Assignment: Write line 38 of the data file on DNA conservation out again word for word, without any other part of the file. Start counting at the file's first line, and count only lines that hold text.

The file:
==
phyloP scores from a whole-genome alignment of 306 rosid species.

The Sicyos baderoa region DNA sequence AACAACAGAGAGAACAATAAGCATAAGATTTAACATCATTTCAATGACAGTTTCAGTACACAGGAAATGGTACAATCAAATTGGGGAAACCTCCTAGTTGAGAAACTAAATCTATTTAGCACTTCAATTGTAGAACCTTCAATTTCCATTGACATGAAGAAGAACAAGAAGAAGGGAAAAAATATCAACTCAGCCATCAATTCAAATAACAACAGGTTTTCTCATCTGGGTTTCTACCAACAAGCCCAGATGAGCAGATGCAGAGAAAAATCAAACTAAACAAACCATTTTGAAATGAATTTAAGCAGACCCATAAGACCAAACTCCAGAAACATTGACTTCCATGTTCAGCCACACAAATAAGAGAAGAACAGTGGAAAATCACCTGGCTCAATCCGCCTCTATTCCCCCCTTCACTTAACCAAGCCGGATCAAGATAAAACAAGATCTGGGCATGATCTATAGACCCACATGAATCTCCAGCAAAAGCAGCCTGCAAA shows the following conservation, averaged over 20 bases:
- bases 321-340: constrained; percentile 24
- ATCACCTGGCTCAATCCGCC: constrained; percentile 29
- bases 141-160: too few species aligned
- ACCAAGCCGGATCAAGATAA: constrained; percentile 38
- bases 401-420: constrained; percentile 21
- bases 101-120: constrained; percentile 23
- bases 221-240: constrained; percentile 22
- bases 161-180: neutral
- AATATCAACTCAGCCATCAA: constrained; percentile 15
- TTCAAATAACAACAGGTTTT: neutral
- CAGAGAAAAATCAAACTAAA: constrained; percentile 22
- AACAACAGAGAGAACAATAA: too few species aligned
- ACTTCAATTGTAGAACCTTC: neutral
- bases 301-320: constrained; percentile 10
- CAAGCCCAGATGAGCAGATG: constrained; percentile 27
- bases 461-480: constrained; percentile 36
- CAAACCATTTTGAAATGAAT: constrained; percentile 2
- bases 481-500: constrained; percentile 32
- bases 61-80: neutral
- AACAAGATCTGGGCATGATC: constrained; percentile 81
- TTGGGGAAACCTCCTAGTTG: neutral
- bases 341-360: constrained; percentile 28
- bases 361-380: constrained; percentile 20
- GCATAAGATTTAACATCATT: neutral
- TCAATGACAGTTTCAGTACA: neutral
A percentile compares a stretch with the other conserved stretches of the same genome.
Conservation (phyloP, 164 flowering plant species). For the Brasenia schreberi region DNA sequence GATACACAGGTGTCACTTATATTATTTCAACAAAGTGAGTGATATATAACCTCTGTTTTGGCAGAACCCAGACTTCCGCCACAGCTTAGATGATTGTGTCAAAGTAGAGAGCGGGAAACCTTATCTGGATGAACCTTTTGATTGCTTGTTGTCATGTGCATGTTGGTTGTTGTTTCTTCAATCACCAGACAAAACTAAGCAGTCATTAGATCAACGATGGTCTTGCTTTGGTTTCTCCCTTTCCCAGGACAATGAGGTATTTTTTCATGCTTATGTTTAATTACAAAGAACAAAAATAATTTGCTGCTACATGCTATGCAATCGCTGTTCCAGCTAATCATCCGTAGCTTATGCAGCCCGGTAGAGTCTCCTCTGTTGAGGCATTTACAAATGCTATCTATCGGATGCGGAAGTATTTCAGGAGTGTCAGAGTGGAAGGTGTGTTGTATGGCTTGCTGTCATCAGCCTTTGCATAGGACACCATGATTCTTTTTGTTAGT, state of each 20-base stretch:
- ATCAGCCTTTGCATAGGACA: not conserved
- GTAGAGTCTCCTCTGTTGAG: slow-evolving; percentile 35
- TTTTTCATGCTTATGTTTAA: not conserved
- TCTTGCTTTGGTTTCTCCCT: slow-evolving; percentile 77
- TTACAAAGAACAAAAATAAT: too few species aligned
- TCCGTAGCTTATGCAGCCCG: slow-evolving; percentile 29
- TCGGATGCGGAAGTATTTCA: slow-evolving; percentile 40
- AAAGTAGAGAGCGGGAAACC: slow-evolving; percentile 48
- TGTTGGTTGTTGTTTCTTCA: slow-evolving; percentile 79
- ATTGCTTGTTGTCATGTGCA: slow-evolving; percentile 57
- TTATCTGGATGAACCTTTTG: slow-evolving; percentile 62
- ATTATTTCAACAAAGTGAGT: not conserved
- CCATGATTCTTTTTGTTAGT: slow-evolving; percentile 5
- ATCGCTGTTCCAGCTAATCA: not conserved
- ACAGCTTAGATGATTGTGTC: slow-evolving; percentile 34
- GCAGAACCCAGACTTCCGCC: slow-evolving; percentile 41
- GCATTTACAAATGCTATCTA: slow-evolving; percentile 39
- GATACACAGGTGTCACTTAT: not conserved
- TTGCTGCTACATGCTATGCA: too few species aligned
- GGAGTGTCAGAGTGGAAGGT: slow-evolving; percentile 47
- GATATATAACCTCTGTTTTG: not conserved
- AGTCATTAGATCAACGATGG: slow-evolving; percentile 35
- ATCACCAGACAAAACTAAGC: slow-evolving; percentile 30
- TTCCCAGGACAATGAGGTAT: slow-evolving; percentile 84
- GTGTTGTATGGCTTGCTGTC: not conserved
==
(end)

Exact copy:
- TGTTGGTTGTTGTTTCTTCA: slow-evolving; percentile 79